When you make the decision to sell a property that is already occupied by tenants, the process may have to go a bit deeper than usual. Realtor.com names six ways to keep your tenants’ anxiety levels low while your property is on the market and in transition.
Tenants can experience emotional and even physical reactions to the idea of their homes or businesses being sold to a new and unknown owner. Also, an uncooperative or uninformed tenant may actually affect the sales process and turn off potential buyers.
Consider these ideas on how to interact with tenants when working on selling your property and attracting potential buyers:
Find out from the owner about who the tenants are, and if there are any ongoing issues. Some of the questions to ask include what they do for work, if there are frequent visitors and parties, if and how they take care of the property, and, most importantly, if they pay their rent on time. Knowing the answers to questions like these will keep you in the know and not in the dark.
Be a human being when attempting to sell the house. Understand that the current tenants may be upset, and they may feel scared or threatened. Reassure them that you will work with them, that you will be transparent about the entire selling process, and that you will do your best to minimize any interruptions. Also, be aware of the tenants’ work and life schedules. They may not appreciate a property showing at certain times, perhaps if they work at night and sleep late in the morning. Be respectful of their lives and their schedules.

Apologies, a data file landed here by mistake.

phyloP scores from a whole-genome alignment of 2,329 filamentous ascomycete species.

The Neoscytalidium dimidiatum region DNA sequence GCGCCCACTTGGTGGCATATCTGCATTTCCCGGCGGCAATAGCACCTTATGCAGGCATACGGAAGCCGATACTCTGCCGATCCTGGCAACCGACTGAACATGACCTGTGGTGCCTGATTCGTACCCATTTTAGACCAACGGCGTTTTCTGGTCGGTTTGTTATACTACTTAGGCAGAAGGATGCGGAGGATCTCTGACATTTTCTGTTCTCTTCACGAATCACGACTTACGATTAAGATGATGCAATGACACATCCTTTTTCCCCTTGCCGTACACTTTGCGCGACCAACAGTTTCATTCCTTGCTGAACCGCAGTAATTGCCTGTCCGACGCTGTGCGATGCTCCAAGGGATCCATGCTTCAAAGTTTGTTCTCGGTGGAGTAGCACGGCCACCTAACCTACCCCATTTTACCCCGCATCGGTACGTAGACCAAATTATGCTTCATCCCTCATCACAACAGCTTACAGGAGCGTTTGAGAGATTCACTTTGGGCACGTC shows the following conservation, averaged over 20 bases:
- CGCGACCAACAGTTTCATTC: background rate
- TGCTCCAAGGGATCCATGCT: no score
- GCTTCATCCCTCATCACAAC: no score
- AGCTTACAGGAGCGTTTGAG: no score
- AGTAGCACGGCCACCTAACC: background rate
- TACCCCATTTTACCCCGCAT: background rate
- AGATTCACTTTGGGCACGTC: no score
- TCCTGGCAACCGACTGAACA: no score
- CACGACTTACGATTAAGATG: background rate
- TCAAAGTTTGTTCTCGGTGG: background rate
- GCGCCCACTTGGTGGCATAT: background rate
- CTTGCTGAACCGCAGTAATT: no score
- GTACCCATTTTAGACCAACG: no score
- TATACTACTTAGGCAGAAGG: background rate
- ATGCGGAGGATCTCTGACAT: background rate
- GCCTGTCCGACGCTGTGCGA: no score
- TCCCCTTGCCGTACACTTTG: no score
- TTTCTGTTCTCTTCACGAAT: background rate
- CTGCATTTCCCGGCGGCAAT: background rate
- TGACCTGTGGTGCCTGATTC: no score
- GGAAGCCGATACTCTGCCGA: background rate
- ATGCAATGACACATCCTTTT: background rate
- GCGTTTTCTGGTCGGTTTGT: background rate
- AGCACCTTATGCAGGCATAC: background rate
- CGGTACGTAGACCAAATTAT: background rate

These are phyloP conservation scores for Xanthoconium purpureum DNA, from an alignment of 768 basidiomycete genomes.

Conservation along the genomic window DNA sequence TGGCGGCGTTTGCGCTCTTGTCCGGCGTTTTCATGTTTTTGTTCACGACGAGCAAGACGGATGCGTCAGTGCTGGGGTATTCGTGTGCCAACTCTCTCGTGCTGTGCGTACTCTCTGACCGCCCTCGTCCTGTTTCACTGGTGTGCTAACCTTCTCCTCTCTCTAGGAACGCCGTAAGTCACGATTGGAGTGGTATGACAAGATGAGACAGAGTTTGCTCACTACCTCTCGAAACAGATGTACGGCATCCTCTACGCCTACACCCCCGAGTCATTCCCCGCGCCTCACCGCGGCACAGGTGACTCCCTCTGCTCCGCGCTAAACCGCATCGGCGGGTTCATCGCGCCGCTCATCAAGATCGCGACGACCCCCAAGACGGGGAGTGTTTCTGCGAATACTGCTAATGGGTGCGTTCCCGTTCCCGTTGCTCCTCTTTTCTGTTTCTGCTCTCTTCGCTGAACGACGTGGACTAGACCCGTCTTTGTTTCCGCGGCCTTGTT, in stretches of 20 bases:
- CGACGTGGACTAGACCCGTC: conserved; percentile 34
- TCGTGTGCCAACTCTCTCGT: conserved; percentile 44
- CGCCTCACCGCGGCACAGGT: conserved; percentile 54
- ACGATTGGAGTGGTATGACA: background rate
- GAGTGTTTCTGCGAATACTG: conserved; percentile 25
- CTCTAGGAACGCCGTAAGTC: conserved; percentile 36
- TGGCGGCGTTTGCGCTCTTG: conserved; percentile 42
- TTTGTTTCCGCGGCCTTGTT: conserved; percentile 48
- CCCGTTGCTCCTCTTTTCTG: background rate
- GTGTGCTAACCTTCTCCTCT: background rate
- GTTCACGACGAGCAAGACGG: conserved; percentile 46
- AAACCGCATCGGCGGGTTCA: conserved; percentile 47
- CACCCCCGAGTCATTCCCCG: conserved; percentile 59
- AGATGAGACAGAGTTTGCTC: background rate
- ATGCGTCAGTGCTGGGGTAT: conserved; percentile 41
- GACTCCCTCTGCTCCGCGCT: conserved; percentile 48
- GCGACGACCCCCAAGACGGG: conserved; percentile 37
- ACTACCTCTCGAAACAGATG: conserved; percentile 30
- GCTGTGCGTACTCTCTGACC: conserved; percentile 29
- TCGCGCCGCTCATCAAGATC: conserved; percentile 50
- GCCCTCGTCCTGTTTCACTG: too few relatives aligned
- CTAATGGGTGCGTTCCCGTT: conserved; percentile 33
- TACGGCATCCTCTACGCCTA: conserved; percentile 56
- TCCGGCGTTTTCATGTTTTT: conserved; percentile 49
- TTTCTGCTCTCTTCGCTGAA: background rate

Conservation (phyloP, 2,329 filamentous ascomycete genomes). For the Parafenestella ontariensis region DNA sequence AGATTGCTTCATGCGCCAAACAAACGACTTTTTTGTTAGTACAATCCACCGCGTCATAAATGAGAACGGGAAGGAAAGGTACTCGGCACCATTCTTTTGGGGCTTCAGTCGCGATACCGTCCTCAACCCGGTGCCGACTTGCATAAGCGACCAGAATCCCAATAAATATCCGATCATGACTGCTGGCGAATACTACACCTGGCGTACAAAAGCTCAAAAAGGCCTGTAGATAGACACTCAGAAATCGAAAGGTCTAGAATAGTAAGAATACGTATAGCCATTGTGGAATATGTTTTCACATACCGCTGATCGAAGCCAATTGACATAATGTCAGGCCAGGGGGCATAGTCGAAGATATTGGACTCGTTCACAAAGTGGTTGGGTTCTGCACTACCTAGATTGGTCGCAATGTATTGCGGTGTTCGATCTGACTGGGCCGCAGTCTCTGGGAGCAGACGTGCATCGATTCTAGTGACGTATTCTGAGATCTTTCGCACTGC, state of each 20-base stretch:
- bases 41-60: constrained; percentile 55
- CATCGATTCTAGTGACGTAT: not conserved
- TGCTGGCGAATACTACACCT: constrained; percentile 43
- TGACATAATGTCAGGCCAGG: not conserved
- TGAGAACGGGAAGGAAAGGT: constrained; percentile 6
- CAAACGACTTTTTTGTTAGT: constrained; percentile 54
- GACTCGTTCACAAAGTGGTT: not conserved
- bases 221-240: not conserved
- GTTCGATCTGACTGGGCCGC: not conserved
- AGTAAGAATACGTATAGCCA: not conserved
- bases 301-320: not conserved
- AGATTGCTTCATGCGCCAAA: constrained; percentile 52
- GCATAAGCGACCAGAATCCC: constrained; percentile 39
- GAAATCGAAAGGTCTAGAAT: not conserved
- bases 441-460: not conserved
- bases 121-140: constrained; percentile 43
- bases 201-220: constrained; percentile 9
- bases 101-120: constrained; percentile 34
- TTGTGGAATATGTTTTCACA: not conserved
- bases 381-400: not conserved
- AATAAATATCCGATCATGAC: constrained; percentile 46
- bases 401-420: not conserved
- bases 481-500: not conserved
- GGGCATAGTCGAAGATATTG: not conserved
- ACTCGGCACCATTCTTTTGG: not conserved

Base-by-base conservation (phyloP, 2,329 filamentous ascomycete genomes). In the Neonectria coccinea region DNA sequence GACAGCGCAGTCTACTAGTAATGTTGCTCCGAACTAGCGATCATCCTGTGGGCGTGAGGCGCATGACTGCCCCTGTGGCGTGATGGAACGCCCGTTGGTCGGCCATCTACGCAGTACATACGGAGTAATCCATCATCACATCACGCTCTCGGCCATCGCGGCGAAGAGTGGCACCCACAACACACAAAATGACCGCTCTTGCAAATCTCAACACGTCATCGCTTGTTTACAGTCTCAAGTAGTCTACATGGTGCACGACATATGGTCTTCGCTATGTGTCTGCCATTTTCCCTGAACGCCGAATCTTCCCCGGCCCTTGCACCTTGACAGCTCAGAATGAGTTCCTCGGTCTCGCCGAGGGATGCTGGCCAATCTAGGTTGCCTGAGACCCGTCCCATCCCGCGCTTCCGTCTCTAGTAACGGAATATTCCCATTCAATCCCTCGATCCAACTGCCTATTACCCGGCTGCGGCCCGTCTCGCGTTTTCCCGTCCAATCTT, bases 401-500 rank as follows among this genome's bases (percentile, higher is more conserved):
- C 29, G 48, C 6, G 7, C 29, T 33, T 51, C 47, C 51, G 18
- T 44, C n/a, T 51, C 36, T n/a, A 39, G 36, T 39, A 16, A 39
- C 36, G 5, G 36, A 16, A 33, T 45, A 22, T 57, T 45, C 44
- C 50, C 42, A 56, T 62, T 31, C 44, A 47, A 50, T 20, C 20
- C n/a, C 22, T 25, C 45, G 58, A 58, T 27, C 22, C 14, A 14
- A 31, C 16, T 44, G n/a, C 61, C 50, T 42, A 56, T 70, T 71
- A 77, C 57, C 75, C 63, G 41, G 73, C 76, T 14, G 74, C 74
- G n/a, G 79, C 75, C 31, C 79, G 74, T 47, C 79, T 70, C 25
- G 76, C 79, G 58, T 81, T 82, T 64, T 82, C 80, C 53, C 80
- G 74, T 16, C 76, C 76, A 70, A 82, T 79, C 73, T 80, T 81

When you need to access the property, give the tenants plenty of notice (at least 24 hours). Never make your tour an unannounced surprise. Giving notice will show tenants that you respect their time and space.
Keep it clean
Hire a cleaning service, at your expense, especially if the property is not in good sanitary condition. Make sure the cleaning service shows up at the tenants’ convenience. Most tenants would like a service like this.
Keep tenants informed of the transition process to the new owner. If you know that the new owner plans to keep the property as is, it would mean a lot to the current tenants to know that.
Be a resource
Tenants can also be potential clients. Find out what their future plans may be, and how you may be able to help them. Let them know that you have the information they might need when they have questions or concerns, and that they can count and depend on you.
If you’re able to do it, reducing a tenants’ rent while the property is on the market could be a great way to extend an olive branch and reduce the anxiety and confrontation. Ultimately, showing your appreciation of the tenants’ patience and cooperation can help the selling process go much smoother.
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